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How would I find typical HVAC types in buildings?

asked 2015-08-04 09:23:46 -0500

FrontierAssoc104's avatar

updated 2015-08-04 09:30:54 -0500

I am looking to switch out several HVAC system types from DOE commercial reference buildings with 'typical' HVAC systems specific to that buidling type. For example, The reference building for a Warehouse utilizes packaged AC as default (coded into the original IDFs), but I would like to separately model a Warehouse using a heat pump system. How would I find out what a typical heat pump system in a Warehouse is comprised of? Is there a good reference for various building type - HVAC type combinations? I realize this probably varies with climate zone.

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answered 2015-08-04 10:23:50 -0500

updated 2015-08-04 10:26:13 -0500

The Commercial Buildings Energy Consumption Survey is probably your best bet. Take a look at the spreadsheets under "End-use equipment". There you will find a breakdown of how often each equipment type is used in different types of buildings. For example:

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This is helpful, but more general than what I was looking for. Ideally, and I'm not sure there is something comprehensive like this, there would be a similar chart for only Heat Pumps or Chilled Water Systems to breakdown how often specific types of each (e.g. air-source heat pump, water-source heat pump, etc.) would be used per building type. Something on the next level of specificity.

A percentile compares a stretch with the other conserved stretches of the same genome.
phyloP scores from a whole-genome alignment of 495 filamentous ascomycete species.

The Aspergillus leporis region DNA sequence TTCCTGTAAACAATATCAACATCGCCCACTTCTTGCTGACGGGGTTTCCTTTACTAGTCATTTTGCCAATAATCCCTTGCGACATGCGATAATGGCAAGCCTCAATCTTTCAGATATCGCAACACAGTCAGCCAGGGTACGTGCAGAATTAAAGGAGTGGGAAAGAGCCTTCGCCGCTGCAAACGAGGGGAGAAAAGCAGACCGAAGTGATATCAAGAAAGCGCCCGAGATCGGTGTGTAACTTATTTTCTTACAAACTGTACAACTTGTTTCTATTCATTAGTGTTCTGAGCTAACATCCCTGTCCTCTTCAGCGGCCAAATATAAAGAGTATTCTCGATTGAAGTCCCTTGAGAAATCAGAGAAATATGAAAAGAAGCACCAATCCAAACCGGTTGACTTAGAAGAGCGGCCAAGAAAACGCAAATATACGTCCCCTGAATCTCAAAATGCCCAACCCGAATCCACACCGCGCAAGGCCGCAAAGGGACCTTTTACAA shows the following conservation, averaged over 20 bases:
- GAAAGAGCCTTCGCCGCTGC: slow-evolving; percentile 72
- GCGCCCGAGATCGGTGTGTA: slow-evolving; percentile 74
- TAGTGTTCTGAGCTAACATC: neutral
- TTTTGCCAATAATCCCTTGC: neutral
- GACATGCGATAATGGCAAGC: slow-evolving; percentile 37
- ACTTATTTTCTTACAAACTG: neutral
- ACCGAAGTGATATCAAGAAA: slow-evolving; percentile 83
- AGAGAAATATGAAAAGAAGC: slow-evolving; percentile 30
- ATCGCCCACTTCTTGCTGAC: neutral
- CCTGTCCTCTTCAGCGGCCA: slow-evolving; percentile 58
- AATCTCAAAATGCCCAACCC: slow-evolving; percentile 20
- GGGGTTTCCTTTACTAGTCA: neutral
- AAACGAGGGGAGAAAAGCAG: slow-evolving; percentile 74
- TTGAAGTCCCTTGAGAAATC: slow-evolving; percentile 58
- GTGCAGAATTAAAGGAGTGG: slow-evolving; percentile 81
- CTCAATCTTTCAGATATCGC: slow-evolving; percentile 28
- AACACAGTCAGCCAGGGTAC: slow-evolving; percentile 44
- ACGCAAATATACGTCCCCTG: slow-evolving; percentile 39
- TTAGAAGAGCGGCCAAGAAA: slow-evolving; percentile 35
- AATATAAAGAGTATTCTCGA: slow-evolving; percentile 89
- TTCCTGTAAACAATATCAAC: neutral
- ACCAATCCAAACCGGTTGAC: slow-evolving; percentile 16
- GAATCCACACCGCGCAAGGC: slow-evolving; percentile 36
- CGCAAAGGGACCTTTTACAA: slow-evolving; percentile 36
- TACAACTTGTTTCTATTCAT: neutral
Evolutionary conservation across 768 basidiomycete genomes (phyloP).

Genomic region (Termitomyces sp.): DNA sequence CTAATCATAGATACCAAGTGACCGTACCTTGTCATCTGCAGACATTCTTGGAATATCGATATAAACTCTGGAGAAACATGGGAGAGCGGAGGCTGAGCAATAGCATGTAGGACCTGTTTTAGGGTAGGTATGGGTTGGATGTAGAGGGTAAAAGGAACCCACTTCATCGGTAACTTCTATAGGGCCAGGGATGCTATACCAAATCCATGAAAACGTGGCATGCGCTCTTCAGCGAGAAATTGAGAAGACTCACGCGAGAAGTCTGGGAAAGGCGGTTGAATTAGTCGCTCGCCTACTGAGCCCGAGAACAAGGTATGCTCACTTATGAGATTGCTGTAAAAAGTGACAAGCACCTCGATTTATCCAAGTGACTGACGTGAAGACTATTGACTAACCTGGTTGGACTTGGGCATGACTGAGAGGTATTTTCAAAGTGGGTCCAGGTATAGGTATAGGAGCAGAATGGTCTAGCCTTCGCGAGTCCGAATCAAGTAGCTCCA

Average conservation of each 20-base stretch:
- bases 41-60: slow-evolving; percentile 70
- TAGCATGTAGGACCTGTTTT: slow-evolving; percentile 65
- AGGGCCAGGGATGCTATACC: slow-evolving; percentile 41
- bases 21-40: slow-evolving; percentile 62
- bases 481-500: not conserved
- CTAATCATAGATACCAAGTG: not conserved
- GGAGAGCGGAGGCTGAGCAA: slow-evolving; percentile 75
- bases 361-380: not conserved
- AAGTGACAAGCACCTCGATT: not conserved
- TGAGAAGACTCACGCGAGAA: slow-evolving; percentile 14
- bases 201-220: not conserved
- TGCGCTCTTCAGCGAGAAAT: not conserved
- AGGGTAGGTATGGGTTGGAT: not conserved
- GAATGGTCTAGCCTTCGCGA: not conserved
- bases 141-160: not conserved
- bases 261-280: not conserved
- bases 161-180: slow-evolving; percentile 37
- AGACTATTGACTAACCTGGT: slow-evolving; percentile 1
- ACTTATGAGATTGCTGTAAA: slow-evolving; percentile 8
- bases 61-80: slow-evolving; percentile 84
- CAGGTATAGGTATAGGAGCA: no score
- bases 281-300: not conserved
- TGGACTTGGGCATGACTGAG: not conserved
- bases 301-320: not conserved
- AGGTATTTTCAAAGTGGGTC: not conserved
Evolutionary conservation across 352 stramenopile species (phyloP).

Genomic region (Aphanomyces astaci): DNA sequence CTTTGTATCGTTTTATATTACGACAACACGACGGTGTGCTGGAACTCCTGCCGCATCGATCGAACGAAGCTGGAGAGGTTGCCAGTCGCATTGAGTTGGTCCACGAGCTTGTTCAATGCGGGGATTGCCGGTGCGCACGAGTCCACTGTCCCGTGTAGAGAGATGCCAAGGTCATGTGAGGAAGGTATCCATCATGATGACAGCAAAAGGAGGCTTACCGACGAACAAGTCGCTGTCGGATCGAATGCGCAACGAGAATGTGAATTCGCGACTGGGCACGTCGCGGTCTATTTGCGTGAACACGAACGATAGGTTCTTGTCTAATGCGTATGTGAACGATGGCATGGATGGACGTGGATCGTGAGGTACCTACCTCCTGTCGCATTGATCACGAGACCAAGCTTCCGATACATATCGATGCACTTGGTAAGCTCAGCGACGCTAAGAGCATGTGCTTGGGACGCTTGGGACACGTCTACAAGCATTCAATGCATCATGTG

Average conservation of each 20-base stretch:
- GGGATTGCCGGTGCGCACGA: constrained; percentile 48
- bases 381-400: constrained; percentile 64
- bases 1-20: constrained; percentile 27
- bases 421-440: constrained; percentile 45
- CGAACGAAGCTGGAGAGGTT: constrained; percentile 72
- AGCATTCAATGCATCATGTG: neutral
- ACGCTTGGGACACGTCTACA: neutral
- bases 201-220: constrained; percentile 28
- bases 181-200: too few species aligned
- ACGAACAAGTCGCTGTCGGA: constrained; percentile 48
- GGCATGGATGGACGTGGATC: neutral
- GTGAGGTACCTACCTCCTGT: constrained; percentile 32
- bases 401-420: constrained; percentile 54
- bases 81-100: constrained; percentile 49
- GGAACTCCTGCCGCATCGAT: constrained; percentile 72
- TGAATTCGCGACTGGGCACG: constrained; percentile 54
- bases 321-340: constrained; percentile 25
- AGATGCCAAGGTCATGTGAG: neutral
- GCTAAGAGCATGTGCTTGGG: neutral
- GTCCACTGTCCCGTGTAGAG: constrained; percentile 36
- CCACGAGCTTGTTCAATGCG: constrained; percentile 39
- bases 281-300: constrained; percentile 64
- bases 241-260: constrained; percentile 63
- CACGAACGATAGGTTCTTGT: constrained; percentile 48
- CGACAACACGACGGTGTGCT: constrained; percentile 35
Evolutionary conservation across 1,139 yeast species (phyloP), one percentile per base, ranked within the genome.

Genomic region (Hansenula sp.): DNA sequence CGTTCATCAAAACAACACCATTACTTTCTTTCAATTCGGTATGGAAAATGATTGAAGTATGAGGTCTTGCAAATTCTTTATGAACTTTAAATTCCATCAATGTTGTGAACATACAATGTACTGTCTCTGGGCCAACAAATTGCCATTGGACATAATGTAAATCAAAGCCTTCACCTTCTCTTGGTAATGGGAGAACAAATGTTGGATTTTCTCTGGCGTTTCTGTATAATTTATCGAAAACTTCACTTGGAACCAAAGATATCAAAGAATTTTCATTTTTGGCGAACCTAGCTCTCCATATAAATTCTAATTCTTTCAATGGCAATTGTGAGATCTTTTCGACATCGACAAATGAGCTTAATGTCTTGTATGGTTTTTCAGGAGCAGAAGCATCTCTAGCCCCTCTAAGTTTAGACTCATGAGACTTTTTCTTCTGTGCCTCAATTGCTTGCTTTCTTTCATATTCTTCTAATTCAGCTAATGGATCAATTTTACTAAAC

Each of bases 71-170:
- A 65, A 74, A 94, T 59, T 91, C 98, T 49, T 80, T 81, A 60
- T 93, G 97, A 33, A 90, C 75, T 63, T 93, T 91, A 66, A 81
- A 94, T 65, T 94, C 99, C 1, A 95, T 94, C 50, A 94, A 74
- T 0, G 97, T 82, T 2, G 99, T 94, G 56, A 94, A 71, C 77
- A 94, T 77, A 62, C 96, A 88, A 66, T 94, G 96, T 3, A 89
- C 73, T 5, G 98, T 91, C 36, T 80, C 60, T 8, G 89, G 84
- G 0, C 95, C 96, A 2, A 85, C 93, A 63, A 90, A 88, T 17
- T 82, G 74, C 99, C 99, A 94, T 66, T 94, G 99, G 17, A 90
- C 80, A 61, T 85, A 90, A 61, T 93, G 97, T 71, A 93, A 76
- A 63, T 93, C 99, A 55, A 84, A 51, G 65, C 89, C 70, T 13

FrontierAssoc104's avatar FrontierAssoc104  ( 2015-08-04 12:29:34 -0500 )edit

answered 2015-08-05 06:29:14 -0500

The Commercial Building Energy Consumption Survey that Neal suggested actually includes questions that provide a lot more detail. To get the raw data see:

Unfortunately, it is a lot of work to process the data yourself.

Another source of related information is the DOE Buildings Energy Data Book:

It does not have exactly what you are looking for but related information that might be useful.

If you are willing to not use a national survey, the Commercial Building Stock Assessment performed by the NEEA covering Idaho, Oregon, Montana, and Washington State shows some details:

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Appendix A Figure A.5.4.

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Appendix A Figure A.5.10

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Asked: 2015-08-04 09:23:46 -0500

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Last updated: Aug 05 '15